(JTA) — An $18 million museum dedicated to the legacy of Albert Einstein will be built in Jerusalem. The Israeli government approved a plan Sunday to establish a new home for Einstein’s extensive materials, including some 85,000 documents, on the campus of the Hebrew University, which Einstein helped found a century ago. It’s the largest collection of papers and objects related to Einstein in the

world and includes his Nobel Prize and the original notes he produced while developing the general theory of relativity in 1916, according to Benyamin Cohen, who is writing a biography of the physicist. “Albert Einstein is an asset, the biggest brand name in the world for intelligence, science and genius,” Israel’s alternate prime minister, Naftali Bennett, said on Saturday, adding that he expects the museum

to become “a pilgrimage site for anyone who wants to become familiar with Einstein, Jewish intelligence, and intelligence in general.” A third of the funding for the museum will come from the Israeli government and the rest from the university and its donors, including art collector Jose Mugrabi. Einstein was one of the earliest and most important champions of Hebrew University, using his profile as one of the world’s leading scientists to raise money for the institution. At a fundraising conference in 1954, a year before his death, he said in a speech that the university would be critical to Israel’s trajectory as a young country. “Israel is the only place on earth where Jews have the possibility to shape public life according to their traditional ideals,” Einstein said. “We are all greatly concerned that its final shape will be worthy and gratifying. To what extent this goal will be reached will depend significantly on the growth and development of the Hebrew University.”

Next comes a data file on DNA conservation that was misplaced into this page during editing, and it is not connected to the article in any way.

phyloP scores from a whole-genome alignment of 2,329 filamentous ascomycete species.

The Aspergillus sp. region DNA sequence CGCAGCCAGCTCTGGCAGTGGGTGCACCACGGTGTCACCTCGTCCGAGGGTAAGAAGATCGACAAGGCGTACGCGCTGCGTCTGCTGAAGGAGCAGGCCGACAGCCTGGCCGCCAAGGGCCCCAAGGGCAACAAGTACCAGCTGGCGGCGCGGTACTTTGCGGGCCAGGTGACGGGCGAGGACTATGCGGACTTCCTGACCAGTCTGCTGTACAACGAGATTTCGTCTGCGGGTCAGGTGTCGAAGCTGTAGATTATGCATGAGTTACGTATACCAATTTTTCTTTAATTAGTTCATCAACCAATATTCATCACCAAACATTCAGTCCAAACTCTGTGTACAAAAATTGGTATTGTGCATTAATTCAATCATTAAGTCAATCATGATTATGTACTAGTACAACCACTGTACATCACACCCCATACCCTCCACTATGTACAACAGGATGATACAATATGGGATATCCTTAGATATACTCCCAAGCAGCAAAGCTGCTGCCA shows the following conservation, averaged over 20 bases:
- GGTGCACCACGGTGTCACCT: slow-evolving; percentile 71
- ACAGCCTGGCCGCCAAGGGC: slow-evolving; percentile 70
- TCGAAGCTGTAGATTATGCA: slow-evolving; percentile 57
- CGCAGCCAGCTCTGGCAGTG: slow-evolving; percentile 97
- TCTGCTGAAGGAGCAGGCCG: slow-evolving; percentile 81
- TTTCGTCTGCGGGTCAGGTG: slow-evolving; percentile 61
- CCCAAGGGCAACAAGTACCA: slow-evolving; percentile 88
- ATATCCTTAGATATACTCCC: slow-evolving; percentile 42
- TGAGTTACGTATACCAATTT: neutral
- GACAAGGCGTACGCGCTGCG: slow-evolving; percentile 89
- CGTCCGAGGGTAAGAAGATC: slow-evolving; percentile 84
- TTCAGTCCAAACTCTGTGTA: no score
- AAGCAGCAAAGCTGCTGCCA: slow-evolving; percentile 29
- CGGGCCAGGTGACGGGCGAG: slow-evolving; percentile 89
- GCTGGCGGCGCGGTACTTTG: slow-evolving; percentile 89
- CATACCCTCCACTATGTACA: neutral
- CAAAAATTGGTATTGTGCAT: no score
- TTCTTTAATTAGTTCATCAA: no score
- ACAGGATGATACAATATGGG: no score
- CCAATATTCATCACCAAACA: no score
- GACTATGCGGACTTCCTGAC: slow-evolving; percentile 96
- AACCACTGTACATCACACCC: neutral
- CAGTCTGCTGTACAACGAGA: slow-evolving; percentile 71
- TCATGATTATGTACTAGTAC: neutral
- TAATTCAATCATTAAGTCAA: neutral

His support for the university and for Israel was so deeply appreciated that Einstein was asked to become the country’s president in 1952, but he declined. After Einstein died in 1955, the Hebrew University inherited his papers, letters, medals and “all other literary property and rights, of any and every kind or nature whatsoever,” per Einstein’s will. The announcement of the Albert Einstein Museum adds to a spate of new and planned museums and other cultural institutions in recent years in Israel, which are being funded to a large extent by philanthropic dollars from Jews living in the United States. In Jerusalem, it will join the new Museum of Tolerance and the nearly completed new home of the National Library of Israel. Meanwhile, Tel Aviv has seen a recent $100 million renovation that created the ANU Museum of the Jewish People, as well as the opening of the Israel Innovation Museum at the Peres Center for Peace and the Steinhardt Museum of Natural History.

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Israel Vows ‘Diplomatic War’ Over Booking.com Plan To Add Safety Warnings To West Bank Listings By Andrew Lapin

Housing in the Jewish settlements of Nokdim and Kfar Eldad, in the West Bank, September 11, 2022. (Sraya Diamant/Flash90)

(JTA) – Israel’s tourism minister has threatened a “diplomatic war” with travel site Booking.com over the company’s decision this week to display a safety warning on any listings in Israeli-controlled territories in the West Bank. A Booking.com spokesperson told the Associated Press on Monday the company would implement the warning as a reaction to recent unrest in the region, which